Chris Leslie’s speech today is intended to show that Labour is very fiscally responsible. It’s a noble task, and one the party knows it needs to hammer away at as much as it does on the cost-of-living, otherwise voters may not see that Labour is the trustworthy solution to the problem the party is highlighting. That said, the meat of this speech is very technical, and given it was delivered to the Institute of Chartered Accountants, perhaps not quite aimed at swing voters.
Leslie is shouldering a big burden here, because the main thrust of his speech is that his party could not get elected in 2015 and promise unicorns and rainbows: it cannot reverse the Coalition’s cuts because it cannot afford to do so (neither financially nor politically). He said:
‘I’m not heading into this expecting popularity. Quite the opposite. All government departments in the next Labour Government will have to face fundamental questions as never before. We won’t be able to undo the cuts that have been felt in recent years. And I know that this will be disappointing for many people. A more limited pot of money will have to be spent on a smaller number of priorities. Lower priorities will get less.’
The solutions Leslie suggests, though, while being very noble, are going to cost the next government more money initially before it finds long-term savings. He suggests ‘greater effort than the Work Programme can muster, ‘greater health service emphasis on preventing illness’, strengthening the minimum wage and incentivising the living wage and ‘getting more affordable homes built’. The last doesn’t take up as much government money these days, as ‘affordable’ housing takes in very little direct subsidy to be built, with finance from the private sector and higher rents, at 80 per cent of market rent rather than 50 per cent as in traditional ‘social’ housing.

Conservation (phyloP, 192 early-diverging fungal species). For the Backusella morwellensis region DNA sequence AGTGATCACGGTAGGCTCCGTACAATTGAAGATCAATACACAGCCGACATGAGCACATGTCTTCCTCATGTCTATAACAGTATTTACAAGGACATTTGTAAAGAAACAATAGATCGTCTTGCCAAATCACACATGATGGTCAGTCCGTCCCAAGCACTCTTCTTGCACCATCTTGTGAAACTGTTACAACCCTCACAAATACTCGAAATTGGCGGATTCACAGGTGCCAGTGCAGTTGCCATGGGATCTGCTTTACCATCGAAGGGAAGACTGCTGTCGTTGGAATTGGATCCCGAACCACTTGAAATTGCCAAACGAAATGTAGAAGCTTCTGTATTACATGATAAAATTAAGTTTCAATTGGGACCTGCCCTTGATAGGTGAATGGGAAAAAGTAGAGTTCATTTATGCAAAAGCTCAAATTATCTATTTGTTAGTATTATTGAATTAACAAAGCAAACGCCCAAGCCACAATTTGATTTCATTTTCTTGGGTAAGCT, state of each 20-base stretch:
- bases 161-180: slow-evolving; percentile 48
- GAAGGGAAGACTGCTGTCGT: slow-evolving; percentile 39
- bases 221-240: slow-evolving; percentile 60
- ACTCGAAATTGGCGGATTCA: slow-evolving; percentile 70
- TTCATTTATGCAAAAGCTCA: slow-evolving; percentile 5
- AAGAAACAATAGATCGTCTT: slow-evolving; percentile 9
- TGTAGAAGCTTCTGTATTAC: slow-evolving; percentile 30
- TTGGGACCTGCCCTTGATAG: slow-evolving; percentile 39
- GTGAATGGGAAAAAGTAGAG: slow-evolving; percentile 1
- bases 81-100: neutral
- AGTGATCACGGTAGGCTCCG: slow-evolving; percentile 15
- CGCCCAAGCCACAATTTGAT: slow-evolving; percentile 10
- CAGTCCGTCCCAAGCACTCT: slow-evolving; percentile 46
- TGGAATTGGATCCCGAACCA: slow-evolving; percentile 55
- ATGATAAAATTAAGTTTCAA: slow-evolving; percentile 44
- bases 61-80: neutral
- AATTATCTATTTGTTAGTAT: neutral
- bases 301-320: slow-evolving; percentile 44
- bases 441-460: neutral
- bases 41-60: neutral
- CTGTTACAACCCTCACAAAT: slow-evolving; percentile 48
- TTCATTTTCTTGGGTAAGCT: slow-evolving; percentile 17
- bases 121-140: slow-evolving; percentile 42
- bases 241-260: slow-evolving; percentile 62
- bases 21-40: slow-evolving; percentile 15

All well and good for a speech about long-termism at the Treasury, but Labour does need to talk about upfront savings too, as it will need to plug the scary black hole that the IFS is always warning politicians about but that they’d prefer not to mention too much in the run-up to 2015.
P.S. Leslie is also a little bit naughty in this speech. He says ‘Ed Balls and I have concluded that a Labour Treasury will put an end to the one-year spending reviews recently introduced by George Osborne’. He suggests that these one-year reviews are now the new thing, although of course they were only introduced because of coalition dynamics for the end of this fixed-term parliament.
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